In fairness the challenger could hardly have been at her best. She took the fight as six weeks’ notice and even before the onset of Covid-19 had a traumatic spring.


She was diagnosed with a neck hernia which affected the movement in her left hand.

For Taylor it was a night of vindication having being bitterly disappointed with her performance in Madison Square Garden.

At the second time of asking she ticked all the boxes and enhanced her reputation not just as the best pound for pound female boxer in the world, but one of the better world champions in the sport.

Eddie Hearn’s punt to invest in her four years ago in the wake of her disappointing performance at the Rio Olympics has been vindicated. She has single-handedly revolutionised women professional fighting.

She has become a millionaire in the process and stands to make millions more so long as she keeps winning. The one thing missing from her CV is a fight in Ireland.

She would dearly love to correct that before hanging up her gloves but is it a call outside her control.

This was Taylor’s first big fight without a sizeable audience since the 2016 amateur World championship semi-final which she lost to French woman Estelle Mosselly in the Baris Arena in Astana, Kazakhstan.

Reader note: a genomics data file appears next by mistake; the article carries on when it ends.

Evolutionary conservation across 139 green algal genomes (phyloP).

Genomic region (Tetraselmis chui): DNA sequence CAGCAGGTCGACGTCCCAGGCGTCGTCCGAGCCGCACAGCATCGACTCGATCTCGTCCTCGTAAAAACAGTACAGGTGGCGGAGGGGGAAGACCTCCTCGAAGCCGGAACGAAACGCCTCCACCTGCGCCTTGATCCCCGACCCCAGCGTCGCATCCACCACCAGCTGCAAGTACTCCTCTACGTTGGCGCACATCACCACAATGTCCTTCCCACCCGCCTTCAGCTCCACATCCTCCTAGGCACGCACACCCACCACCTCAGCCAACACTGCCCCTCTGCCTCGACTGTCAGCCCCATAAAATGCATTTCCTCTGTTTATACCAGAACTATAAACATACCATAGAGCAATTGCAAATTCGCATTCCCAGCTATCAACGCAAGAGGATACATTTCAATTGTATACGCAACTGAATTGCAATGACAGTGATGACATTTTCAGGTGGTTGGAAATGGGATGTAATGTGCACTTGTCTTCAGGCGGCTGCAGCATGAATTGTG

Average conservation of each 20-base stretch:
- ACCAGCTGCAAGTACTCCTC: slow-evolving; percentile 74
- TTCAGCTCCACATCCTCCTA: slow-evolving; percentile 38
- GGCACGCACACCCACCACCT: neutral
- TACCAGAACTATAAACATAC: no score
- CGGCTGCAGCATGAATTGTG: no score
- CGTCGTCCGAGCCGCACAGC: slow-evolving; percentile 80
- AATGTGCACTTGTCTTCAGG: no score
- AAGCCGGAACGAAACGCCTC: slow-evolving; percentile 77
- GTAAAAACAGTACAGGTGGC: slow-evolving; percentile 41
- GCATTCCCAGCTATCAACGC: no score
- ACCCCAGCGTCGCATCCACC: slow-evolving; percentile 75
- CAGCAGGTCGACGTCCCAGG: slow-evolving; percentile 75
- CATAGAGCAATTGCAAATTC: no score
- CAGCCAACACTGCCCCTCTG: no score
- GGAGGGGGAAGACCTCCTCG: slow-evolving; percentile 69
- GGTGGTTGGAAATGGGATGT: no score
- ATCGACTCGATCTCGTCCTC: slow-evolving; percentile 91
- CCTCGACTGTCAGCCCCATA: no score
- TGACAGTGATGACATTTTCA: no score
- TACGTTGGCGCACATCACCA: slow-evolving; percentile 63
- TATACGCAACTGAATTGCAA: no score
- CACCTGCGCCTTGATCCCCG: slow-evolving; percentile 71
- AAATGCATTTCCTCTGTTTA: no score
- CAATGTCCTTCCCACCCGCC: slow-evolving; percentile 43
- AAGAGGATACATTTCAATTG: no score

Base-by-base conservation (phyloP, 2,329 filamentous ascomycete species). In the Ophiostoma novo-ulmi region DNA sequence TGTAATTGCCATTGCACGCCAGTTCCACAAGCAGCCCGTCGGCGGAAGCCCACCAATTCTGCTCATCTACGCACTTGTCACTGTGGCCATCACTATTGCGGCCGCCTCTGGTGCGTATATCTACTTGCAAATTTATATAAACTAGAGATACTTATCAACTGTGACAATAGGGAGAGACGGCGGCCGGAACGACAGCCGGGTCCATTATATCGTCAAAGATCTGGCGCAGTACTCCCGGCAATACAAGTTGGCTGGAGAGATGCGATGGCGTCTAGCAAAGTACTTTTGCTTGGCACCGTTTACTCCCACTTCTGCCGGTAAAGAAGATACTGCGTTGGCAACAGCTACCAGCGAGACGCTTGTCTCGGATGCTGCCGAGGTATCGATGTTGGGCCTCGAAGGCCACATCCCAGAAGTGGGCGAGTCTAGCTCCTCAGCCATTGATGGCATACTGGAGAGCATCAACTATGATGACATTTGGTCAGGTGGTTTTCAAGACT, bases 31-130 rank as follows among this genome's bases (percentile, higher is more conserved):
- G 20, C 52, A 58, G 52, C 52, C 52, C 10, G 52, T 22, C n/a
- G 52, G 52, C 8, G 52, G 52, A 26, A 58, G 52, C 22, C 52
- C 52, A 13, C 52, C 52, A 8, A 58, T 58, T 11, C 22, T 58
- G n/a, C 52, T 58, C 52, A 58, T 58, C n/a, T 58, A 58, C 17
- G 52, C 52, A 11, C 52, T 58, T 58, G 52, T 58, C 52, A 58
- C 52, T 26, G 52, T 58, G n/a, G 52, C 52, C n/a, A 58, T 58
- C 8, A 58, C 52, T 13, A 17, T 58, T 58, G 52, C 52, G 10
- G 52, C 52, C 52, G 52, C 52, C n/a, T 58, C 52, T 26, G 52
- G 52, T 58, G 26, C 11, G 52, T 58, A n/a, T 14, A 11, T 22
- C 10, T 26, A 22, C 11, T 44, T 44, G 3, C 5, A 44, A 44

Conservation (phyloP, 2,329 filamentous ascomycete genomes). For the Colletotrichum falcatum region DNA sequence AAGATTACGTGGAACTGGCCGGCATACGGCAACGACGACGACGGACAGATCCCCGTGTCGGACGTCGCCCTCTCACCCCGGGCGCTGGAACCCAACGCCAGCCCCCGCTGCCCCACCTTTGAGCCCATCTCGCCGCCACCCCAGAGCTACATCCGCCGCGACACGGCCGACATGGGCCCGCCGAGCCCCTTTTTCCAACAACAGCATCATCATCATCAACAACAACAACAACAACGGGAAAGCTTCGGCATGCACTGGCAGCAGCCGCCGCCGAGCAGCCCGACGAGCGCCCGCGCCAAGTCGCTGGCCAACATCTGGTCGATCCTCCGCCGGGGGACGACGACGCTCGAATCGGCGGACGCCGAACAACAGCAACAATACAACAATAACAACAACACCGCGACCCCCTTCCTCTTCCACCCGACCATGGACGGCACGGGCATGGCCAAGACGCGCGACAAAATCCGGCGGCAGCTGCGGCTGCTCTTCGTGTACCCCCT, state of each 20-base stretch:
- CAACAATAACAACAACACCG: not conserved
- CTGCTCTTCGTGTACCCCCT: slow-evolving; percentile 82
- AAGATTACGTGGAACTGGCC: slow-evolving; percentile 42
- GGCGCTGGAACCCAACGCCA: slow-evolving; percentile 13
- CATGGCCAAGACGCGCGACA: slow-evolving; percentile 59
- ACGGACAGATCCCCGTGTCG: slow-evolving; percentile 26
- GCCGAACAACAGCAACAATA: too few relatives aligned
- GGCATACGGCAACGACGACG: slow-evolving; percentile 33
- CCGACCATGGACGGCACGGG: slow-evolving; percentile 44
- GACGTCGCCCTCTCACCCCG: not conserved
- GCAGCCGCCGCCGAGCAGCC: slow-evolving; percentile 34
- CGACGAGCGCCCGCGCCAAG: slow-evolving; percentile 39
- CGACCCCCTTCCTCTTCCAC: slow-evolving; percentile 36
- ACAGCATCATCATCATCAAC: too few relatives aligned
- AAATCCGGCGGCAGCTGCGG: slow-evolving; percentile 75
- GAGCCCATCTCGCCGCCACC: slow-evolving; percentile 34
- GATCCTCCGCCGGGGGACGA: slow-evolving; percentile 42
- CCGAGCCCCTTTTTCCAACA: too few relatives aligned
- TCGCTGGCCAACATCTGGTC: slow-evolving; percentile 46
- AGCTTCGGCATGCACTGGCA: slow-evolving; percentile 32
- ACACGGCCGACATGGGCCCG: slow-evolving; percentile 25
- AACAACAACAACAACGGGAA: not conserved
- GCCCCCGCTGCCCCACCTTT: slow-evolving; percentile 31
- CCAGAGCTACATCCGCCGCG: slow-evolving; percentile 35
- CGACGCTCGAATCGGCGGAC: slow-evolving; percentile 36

It was her first pro fight since winning the World super lightweight belt in Manchester In November

Persoon also won a low key super featherweight bout in Belgium in November before her ill-fated appearance at the Olympic qualifier tournament in London in March which later prompted an uncharacteristic caustic comment from Taylor:

‘She needs to learn how to box.’

There no tricolours flying or fans cheering when Taylor made her ring walk serenaded by a Phil Collins hit. Though Persoon looked the more aggressive from the bell

Taylor caught her opponent with a crisp left in the early exchanges, she kept her distance and tied up Persoon, though the Belgian did better in the closing 30 seconds of the round.

Taylor looked razor sharp in round two but Persoon wasn’t in the least fazed as she continued to try and draw the champion into a brawl but already a big swelling was developing under her right eye.


At the start of round three Taylor deployed her body shots for the first time but Persoon landed three big successive rights as the fighters’ heads clashes but this was Persoon’s big round by a distance.